My first surgery since childhood: left rotator cuff tendon repair

Over the past year or so, I’ve been getting shoulder problems, and it got to the stage where I got referred to a specialist, who, having taken an MRI scan, recommended arthroscopic (keyhole) rotator cuff repair surgery. Having had the options explained, I agreed, with some trepidation.

How I caused the injury was related to a major improvement in my health; having lost 26kg by Intermittent Fasting, I bought a weight vest, and loaded it to take me up to my old weight (for doing squats and pull-ups); it was practising hefting it up to get it over my shoulders that probably caused the tear, and learning gun disarms in Krav Maga brought it to the level where I asked for referral to a specialist (the gross movement of a gun disarm is like a punch, although at an unfamiliar angle, and with nothing to absorb the energy at the end of the travel). However, the consultant said it’s general ageing-related wear and tear, and if it hadn’t gone then, it would have gone soon anyway. Apparently 50% of people of age 50 (e.g. me) have at least one shoulder tendon tear, 60% of people aged 60, and so on.

The previous time I had anything done under general anaesthetic was when I had a blocked lung lobe when I was about 9, and it wasn’t pleasant, as back then bronchoscopes were rigid tubes that they manoeuvred down your throat and into the appropriate branch of the bronchi; I had a very rough throat after that. (Modern bronchoscopes are flexible, although rigid ones are still used for retrieving obstructions.) It did get me written into a research paper, as one of the first five children they’d found to have a lung blocked with something other than a peanut; mine was blocked with phlegm following bronchitis.

So, I didn’t feel keen on the idea, but it clearly made sense, from the logical point of view, and so I signed the consent form, and they induced the anaesthesia while still asking whether I wanted the nerve block to be administered before or after the anaesthetic. (They clearly reckoned “after” was the sensible choice, and perhaps the insensible one too, as that’s how I was by then.)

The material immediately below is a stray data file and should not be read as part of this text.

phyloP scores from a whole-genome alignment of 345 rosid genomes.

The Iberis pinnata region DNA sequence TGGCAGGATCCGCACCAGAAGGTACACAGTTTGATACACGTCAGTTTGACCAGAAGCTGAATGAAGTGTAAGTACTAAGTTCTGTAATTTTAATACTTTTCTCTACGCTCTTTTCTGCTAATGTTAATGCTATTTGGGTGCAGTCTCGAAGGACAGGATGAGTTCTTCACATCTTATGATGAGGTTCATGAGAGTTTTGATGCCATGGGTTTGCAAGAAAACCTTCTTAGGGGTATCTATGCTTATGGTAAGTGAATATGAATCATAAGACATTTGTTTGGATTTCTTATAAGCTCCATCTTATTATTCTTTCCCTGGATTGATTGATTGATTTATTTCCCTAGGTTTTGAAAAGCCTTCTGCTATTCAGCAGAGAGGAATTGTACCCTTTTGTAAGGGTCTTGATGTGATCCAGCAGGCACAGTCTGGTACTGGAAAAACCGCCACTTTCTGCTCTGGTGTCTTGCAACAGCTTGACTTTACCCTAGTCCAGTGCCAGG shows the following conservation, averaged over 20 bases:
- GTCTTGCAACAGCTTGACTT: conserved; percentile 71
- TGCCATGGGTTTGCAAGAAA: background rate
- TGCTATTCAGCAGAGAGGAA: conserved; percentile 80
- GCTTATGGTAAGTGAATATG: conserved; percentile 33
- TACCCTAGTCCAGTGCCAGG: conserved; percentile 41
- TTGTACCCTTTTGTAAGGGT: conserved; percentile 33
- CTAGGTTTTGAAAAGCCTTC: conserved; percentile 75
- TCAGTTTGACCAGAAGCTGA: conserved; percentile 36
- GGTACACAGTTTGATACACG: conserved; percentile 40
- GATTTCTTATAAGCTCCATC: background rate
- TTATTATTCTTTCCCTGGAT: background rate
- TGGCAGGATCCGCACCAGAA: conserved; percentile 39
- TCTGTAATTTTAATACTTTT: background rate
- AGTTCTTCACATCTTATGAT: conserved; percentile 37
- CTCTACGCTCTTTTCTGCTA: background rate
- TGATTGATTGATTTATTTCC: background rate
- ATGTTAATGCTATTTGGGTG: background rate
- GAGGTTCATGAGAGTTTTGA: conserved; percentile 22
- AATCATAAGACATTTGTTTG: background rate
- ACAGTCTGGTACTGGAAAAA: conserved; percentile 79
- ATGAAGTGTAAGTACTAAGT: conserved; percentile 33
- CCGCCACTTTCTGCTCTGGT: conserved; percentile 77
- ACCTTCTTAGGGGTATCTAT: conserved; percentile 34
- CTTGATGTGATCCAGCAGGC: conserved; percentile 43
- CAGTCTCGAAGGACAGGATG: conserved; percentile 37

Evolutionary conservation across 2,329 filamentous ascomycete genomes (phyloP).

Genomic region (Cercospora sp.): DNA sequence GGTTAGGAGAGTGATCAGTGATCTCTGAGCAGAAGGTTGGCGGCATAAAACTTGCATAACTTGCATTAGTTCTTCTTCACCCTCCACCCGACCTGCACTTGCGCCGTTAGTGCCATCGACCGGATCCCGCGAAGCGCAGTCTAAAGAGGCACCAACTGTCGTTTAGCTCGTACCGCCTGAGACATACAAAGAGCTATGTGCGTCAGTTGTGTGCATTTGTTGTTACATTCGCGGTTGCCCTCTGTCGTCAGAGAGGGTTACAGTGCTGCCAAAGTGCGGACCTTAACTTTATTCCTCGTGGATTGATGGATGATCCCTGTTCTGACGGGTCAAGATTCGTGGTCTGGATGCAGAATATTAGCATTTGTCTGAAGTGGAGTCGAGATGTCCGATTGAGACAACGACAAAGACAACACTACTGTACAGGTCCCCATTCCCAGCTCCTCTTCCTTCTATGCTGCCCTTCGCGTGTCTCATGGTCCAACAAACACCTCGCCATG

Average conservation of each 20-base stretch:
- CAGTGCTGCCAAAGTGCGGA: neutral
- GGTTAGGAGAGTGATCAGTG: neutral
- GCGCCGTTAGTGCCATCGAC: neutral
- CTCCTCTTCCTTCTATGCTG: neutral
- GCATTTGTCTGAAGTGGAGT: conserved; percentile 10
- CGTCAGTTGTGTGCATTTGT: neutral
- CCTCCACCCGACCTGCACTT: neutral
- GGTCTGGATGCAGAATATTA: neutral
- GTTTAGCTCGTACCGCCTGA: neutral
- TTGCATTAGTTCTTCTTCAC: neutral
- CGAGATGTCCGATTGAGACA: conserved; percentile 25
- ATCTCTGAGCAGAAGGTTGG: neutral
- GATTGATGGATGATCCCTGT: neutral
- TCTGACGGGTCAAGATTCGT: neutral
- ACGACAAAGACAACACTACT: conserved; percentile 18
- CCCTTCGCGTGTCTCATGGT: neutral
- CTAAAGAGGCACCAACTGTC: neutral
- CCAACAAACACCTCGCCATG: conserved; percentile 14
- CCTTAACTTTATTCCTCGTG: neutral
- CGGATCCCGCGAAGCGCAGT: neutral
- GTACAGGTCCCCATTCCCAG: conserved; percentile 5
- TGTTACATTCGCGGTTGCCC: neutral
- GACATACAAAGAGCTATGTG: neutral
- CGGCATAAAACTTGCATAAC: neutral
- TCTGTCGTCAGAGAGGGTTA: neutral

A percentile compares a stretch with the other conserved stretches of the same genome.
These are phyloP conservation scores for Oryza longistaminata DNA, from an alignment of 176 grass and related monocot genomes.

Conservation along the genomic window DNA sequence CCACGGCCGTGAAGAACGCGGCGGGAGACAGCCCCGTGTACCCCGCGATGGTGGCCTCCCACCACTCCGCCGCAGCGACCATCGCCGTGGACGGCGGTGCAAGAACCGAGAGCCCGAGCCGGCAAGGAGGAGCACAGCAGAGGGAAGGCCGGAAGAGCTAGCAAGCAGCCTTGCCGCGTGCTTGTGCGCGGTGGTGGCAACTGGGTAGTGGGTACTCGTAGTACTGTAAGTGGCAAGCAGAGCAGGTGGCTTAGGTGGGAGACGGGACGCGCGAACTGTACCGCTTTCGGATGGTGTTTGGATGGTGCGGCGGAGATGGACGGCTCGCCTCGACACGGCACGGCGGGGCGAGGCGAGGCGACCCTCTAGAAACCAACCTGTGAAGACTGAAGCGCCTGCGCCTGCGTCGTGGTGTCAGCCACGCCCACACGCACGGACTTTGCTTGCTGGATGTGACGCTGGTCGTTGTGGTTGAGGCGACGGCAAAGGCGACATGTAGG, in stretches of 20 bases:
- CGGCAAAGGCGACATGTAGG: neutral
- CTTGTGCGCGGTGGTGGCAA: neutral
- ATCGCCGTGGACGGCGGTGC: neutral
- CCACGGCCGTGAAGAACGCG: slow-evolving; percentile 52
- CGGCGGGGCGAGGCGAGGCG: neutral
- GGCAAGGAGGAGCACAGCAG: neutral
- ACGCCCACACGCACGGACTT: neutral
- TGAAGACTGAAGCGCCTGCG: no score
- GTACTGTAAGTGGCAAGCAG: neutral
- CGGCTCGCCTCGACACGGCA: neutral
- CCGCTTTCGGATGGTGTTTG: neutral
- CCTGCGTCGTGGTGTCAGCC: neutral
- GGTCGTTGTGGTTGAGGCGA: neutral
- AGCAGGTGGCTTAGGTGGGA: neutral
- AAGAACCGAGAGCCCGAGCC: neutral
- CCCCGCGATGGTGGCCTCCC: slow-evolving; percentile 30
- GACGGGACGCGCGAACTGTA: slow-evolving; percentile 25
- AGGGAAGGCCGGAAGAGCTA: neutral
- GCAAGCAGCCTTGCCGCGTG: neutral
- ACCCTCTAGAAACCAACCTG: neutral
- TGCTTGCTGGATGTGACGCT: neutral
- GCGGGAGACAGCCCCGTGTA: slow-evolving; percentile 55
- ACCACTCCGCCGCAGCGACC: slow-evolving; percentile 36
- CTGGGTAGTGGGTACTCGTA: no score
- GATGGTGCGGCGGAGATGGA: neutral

I don’t really remember the recovery room (I guess the amnesia-inducing parts of the medication were working) and my shoulder was pretty sore as the nerve block wore off, but I had just enough painkillers. The procedure took a bit longer than planned, but when he did his ward round afterwards, the surgeon told me I should only need the sling for four weeks (it could have been up to six weeks). I was kept in overnight, and given vancomycin intravenously (which seems to be largely a precaution against MRSA) — I looked it up, and it seems it’s quite caustic, hence injecting it slowly; a doctor friend described it as “intravenous [bleach brand name]”!

Now, a bit over a week later, I’m pretty much off the painkillers, and doing the physiotherapy exercises that are an inherent part of the treatment. I should expect to be able to return to work around four weeks after the surgery; I suspect that car gearchanges may take longer, but I should probably be able to ride the recumbent (trike) pretty much one-handedly; fortunately, the main gearchange and two of the three brakes of the trike are on my un-operated side. I suspect locking the trike one-handedly may be harder than riding it that way.


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